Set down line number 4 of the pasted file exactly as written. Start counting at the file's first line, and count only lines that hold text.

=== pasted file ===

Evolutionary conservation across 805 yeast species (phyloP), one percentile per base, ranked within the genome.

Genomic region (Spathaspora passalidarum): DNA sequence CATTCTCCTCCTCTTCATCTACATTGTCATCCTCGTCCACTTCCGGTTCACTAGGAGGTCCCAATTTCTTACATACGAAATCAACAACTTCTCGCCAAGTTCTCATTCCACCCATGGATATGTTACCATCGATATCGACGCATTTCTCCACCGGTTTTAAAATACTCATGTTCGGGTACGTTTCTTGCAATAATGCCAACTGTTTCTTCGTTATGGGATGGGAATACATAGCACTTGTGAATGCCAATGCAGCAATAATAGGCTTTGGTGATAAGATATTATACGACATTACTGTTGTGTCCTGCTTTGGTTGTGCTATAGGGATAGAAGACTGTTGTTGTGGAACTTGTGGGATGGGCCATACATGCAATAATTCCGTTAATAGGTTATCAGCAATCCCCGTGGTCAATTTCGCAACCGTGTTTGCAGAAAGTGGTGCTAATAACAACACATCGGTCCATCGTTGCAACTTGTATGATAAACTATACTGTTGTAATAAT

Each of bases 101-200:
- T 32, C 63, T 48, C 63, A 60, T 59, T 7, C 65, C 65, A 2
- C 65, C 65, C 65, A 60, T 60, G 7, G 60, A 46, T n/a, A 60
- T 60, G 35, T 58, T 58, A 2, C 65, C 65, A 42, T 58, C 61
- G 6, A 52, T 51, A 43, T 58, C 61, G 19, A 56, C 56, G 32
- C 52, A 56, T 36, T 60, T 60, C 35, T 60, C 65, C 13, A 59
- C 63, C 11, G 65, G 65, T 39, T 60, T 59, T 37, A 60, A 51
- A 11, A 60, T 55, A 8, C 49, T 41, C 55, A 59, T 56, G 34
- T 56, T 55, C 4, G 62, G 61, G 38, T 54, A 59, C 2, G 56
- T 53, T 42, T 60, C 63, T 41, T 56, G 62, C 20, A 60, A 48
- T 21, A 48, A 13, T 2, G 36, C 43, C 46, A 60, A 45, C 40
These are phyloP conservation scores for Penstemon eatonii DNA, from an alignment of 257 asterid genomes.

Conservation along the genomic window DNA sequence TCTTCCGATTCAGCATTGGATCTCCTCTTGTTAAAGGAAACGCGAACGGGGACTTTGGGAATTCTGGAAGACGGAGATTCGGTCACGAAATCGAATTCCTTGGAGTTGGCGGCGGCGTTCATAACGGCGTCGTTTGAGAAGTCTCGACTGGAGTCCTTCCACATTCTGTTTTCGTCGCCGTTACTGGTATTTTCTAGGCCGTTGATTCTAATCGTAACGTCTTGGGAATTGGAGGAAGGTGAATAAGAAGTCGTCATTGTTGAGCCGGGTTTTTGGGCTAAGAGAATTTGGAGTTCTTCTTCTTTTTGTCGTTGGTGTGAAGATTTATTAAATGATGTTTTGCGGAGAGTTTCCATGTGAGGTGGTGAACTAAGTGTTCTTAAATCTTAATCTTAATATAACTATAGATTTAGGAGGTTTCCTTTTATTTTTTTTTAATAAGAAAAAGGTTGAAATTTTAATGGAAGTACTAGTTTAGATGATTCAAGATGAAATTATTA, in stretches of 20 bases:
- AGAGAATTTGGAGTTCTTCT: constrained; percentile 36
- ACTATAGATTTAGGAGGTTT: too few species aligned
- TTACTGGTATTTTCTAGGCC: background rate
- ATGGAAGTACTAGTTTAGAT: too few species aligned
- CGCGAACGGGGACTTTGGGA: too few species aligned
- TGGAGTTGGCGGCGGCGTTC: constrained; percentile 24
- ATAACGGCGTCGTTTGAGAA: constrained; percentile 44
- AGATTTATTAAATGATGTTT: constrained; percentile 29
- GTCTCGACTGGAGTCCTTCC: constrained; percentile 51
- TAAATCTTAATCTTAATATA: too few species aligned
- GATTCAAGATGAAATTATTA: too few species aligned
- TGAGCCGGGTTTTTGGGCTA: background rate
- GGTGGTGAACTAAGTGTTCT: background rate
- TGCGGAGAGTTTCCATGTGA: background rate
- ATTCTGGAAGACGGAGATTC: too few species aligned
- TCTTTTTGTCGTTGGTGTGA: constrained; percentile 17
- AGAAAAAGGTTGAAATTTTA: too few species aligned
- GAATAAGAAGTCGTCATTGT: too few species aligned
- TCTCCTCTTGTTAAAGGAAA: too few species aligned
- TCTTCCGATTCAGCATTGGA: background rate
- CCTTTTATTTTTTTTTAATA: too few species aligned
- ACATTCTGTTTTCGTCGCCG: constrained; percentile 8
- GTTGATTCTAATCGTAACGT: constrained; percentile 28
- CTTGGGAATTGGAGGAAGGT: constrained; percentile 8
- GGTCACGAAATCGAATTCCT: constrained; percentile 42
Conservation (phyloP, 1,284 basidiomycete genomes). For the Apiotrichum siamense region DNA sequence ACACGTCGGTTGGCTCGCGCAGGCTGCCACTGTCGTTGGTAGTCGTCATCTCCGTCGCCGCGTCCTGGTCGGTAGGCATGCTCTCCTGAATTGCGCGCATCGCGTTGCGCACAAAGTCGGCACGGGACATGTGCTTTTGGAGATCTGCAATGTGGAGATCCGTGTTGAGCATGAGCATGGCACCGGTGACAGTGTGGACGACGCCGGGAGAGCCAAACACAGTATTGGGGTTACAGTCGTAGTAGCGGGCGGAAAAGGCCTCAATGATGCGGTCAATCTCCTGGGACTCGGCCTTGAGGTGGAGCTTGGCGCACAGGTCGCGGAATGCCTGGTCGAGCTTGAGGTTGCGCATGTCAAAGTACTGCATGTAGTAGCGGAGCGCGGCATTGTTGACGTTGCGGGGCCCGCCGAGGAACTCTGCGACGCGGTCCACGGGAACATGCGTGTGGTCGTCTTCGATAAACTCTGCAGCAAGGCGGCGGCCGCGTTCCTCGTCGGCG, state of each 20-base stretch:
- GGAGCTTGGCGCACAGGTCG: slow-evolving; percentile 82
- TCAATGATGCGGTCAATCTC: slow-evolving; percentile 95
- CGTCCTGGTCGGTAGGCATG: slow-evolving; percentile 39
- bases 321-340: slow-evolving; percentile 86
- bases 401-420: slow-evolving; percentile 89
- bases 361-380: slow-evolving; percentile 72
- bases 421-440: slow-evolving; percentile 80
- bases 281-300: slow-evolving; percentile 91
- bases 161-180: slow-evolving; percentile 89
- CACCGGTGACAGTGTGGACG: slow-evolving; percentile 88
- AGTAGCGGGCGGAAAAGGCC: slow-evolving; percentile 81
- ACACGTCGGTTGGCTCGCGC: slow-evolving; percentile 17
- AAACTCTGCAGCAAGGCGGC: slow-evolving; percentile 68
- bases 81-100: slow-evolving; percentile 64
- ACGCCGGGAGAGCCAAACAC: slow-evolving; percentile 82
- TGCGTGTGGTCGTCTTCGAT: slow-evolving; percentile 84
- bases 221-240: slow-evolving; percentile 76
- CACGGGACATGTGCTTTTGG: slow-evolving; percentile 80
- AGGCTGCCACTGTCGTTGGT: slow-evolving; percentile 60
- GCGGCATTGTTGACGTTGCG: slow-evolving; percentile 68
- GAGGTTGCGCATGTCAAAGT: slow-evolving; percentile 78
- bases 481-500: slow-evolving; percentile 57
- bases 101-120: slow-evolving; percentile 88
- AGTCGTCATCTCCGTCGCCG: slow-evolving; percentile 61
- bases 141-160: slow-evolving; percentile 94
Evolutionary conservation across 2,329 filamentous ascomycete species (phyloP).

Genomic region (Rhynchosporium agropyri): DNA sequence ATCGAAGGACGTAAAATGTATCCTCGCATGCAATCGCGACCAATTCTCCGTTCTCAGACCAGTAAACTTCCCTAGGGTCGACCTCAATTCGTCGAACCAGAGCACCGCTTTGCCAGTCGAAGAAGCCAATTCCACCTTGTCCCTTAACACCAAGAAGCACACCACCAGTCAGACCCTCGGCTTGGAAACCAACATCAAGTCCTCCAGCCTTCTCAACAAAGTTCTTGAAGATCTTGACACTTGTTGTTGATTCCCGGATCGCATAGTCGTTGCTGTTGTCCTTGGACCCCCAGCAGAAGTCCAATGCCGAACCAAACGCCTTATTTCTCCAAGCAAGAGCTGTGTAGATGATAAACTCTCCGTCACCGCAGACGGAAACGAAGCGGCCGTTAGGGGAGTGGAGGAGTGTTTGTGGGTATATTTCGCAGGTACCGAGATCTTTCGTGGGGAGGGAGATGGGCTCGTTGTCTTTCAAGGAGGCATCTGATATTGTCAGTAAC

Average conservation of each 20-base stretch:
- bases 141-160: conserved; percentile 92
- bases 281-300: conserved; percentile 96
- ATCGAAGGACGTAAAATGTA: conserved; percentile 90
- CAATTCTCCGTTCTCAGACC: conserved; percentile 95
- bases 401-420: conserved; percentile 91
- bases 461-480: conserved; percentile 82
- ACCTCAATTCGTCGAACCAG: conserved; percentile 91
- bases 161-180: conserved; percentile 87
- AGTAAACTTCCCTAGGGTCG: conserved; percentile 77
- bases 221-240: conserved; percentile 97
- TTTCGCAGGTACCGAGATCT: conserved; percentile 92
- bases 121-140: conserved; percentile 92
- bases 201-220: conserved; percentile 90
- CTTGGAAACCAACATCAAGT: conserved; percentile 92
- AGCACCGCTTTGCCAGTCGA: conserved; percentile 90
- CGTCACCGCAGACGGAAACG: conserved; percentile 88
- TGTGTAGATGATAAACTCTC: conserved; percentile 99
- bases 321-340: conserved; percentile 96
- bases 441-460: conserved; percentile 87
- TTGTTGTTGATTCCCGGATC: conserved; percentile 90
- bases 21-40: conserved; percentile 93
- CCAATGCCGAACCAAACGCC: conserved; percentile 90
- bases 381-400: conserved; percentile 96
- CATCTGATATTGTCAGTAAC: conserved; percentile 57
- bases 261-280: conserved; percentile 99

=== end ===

- T 32, C 63, T 48, C 63, A 60, T 59, T 7, C 65, C 65, A 2